Verio Unveils VPN Managed Service for the Enterprise
Organizations transition from frame relay to IP VPNs
Managed services provider Verio Inc. is betting that mid-market and large enterprise customers are ready for IP virtual private networks (VPN).
Verio, a subsidiary of telecommunications giant NTT Communications unveiled a new virtual private networking (VPN) outsourcing service, Safeguard VPN.CPE, slated for customers in mid-market and large enterprise accounts.
Verio has for some time marketed a network-based VPN solution, but VPN.CPE is its first managed offering that uses security devices located on customer premises—hence the designation customer premise equipment (CPE).
Several trends have emerged to drive the adoption of IP virtual private networking (VPN) solutions, not the least of which is the allure of substantial total cost of ownership (TCO) reductions. In a report last year, for example, market research firm In-Stat/MDR speculated that customers would increasingly abandon legacy frame-relay solutions for IP VPNs as a means to consolidate both their Internet access and WAN connectivity on a single solution—IP VPN.
Mitch Ferro, VP of product engineering with Verio’s broadband services division, confirms that frame relay-to-IP migrations have helped to drive uptick of his company’s managed IP VPN services. “One of the nice advantages [of an IP VPN] is that it can be used for both Internet access and for VPN, as opposed to having two—one for Internet, one for frame relay.”
In addition to TCO considerations, companies are abandoning frame relay WANs because of the ubiquity of IP and the requirements of IP-based applications, says Susan May, director of security product management with Verio. “I think primarily the adoption of VPNs is being driven by the need to have better support around IP applications. IP is becoming very ubiquitous as a network protocol, and if a company is predominantly IP [across its internal networks], it makes sense to standardize on IP for both Internet access and VPN.”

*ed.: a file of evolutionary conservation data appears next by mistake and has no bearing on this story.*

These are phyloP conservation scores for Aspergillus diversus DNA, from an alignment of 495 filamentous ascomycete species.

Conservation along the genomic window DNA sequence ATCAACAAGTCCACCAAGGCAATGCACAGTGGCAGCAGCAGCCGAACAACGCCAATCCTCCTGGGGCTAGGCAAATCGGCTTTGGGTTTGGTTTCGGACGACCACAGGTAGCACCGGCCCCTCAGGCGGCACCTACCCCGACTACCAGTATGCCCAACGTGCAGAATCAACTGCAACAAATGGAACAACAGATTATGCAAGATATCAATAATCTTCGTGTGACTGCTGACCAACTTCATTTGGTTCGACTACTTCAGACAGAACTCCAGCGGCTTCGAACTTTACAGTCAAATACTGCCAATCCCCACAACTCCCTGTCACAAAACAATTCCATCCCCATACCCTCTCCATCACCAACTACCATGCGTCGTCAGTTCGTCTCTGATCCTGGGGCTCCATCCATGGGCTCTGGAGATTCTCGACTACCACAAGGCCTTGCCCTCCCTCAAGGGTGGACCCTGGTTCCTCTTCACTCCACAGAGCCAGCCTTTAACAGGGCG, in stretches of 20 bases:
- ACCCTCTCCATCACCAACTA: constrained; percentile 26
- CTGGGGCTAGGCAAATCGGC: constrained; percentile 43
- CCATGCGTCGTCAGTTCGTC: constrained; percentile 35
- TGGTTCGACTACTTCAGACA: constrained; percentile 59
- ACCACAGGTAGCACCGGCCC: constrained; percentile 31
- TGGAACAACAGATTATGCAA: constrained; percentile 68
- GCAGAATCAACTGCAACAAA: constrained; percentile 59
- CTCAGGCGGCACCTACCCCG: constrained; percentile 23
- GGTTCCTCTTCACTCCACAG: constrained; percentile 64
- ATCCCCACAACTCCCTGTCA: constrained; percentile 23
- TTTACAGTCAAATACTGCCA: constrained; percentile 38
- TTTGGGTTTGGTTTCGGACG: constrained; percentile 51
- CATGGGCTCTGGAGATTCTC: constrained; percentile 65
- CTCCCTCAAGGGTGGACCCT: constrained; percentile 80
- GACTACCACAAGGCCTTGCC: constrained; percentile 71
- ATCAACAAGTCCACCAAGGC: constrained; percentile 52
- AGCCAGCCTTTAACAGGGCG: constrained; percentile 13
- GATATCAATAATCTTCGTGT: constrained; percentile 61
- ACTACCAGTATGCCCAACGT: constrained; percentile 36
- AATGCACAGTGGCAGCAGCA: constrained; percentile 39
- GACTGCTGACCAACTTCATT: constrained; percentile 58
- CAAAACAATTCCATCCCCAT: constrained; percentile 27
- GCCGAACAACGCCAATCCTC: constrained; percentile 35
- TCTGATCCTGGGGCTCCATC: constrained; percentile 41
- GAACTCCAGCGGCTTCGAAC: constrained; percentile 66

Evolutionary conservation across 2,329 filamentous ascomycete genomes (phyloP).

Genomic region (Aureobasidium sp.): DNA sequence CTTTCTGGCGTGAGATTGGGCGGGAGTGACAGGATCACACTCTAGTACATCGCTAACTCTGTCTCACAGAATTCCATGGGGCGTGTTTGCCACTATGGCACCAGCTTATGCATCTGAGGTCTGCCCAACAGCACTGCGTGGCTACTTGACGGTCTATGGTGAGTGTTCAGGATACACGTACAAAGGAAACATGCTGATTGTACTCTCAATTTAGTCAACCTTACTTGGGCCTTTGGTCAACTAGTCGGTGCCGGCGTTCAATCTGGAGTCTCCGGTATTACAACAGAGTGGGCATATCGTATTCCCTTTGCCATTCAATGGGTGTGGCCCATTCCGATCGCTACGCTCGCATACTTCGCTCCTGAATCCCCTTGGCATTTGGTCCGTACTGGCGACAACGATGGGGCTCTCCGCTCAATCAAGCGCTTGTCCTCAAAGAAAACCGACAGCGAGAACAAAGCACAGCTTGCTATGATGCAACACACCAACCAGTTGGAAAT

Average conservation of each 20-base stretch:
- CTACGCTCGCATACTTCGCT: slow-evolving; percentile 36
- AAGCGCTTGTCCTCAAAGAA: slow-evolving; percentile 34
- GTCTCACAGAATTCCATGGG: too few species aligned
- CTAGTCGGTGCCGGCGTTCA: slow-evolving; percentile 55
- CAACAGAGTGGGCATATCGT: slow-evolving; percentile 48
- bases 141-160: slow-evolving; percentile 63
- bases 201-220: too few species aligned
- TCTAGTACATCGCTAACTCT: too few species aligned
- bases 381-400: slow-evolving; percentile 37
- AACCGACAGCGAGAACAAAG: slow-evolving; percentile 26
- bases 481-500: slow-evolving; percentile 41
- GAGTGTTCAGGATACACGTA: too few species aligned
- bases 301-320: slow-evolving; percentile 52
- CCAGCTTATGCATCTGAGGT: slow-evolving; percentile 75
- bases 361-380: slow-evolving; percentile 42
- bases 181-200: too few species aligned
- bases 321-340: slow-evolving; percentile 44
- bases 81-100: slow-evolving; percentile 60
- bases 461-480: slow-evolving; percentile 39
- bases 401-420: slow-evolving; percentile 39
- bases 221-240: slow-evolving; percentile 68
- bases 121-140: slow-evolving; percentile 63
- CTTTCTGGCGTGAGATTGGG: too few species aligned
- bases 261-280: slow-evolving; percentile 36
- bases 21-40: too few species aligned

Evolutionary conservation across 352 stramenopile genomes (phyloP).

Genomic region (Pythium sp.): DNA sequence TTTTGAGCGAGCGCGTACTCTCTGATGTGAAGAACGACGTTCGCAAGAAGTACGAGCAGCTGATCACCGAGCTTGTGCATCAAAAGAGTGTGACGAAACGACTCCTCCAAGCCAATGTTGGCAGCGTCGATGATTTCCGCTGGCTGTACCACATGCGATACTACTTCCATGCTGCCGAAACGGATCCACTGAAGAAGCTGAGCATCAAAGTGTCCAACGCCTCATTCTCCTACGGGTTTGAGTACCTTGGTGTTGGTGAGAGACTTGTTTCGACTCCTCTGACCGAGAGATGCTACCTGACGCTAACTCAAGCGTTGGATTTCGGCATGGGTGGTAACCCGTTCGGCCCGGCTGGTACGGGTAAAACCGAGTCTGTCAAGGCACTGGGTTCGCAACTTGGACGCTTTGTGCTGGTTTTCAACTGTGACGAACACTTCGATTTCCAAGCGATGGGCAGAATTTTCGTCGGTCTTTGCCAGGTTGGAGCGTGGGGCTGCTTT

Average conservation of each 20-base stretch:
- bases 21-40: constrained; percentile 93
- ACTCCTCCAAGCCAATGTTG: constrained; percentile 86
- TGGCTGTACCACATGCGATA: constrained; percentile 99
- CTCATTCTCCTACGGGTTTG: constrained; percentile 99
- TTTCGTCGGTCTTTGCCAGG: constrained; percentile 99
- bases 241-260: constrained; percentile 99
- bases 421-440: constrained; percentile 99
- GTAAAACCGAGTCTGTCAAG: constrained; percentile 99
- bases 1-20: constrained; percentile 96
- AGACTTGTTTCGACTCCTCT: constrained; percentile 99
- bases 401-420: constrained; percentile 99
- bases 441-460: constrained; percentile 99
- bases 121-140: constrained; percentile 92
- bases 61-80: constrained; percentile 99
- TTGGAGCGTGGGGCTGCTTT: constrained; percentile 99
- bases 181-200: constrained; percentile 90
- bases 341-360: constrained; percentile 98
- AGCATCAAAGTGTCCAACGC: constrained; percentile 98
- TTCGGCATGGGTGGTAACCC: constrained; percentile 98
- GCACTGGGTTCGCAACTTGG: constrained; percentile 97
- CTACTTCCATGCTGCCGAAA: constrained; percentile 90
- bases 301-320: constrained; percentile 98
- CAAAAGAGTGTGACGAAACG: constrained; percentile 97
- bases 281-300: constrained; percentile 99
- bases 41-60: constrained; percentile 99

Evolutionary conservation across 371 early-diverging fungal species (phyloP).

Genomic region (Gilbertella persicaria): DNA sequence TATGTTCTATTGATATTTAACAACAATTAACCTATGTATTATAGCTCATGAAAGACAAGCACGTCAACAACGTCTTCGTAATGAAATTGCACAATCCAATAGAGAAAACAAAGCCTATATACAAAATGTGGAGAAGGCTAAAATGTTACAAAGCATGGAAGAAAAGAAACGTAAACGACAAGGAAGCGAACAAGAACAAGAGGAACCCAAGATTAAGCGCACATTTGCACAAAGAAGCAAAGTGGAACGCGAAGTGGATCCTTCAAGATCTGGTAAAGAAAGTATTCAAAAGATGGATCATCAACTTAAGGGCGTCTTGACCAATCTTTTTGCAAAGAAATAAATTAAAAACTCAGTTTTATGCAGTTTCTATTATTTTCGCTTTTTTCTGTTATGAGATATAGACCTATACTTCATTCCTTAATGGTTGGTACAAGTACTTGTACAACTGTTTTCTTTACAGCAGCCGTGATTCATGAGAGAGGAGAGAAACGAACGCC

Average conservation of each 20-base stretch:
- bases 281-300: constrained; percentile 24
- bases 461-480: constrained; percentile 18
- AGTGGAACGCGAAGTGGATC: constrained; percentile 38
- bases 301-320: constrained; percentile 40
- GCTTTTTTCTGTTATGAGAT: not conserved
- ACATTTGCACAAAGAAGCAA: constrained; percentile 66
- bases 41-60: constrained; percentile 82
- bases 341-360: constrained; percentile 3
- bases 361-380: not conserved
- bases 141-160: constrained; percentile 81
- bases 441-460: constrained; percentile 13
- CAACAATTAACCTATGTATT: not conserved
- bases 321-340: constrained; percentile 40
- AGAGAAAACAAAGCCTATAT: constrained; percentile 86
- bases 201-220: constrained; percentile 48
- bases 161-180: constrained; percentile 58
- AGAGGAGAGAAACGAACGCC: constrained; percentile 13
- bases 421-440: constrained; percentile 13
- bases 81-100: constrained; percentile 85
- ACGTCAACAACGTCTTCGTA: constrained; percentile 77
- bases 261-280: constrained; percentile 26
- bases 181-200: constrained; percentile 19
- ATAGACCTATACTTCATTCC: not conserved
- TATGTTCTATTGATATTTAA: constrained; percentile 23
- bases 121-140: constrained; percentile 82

Verio’s SafeGuard VPN.CPE leverages a managed Cisco IP VPN security device that acts as an IP router and a VPN gateway, and provides a content-based access control (CBAC) firewall. It supports dedicated access speeds from T1 to OC3. In addition, stresses May, SafeGuard VPN.CPE is available even to customers who contract with other providers—such as WorldCom Inc., Sprint, or AT&T, among others—for their Internet access. “Obviously, we’d prefer that they get their Internet access from [Verio], but if that’s not possible for whatever reason, we will allow them to use other Internet services.”
May says that Verio will handle all of the particulars of an IP VPN for customers, including procuring CPE hardware and providing 24x7 CPE management and CPE field replacement. In addition, she points out, VPN devices are owned and managed by Verio, which means that customers don’t need to incur capital expenditures for VPN equipment upfront.
Verio has also pledged to support a range of VPN-specific service level agreements, including proactive VPN CPE outage notification, VPN hardware replacement and VPN time-to-repair guarantees.
The market for IP VPN-related services was red hot last year. By the end of Q3 2002, for example, In-Stat/MDR reported that most U.S.-based purveyors of IP VPN services were on track to post 15 to 20 percent revenue gains for the calendar year. The research firm also projected that IP VPN-related revenues will continue to expand at a compound annual growth rate of 33 percent between 2001 and 2006.
For traditional purveyors of managed network services, IP VPN services were one of the lone bright spots in 2002. In-Stat/MDR senior analyst Henry Goldberg indicated that many service providers reported that IP VPN-related revenue growth outpaced growth associated with their other networking service offerings.
IP VPN Services Market on Fire: http://esj.com/news/article.asp?EditorialsID=264
Stephen Swoyer is a Nashville, TN-based freelance journalist who writes about technology.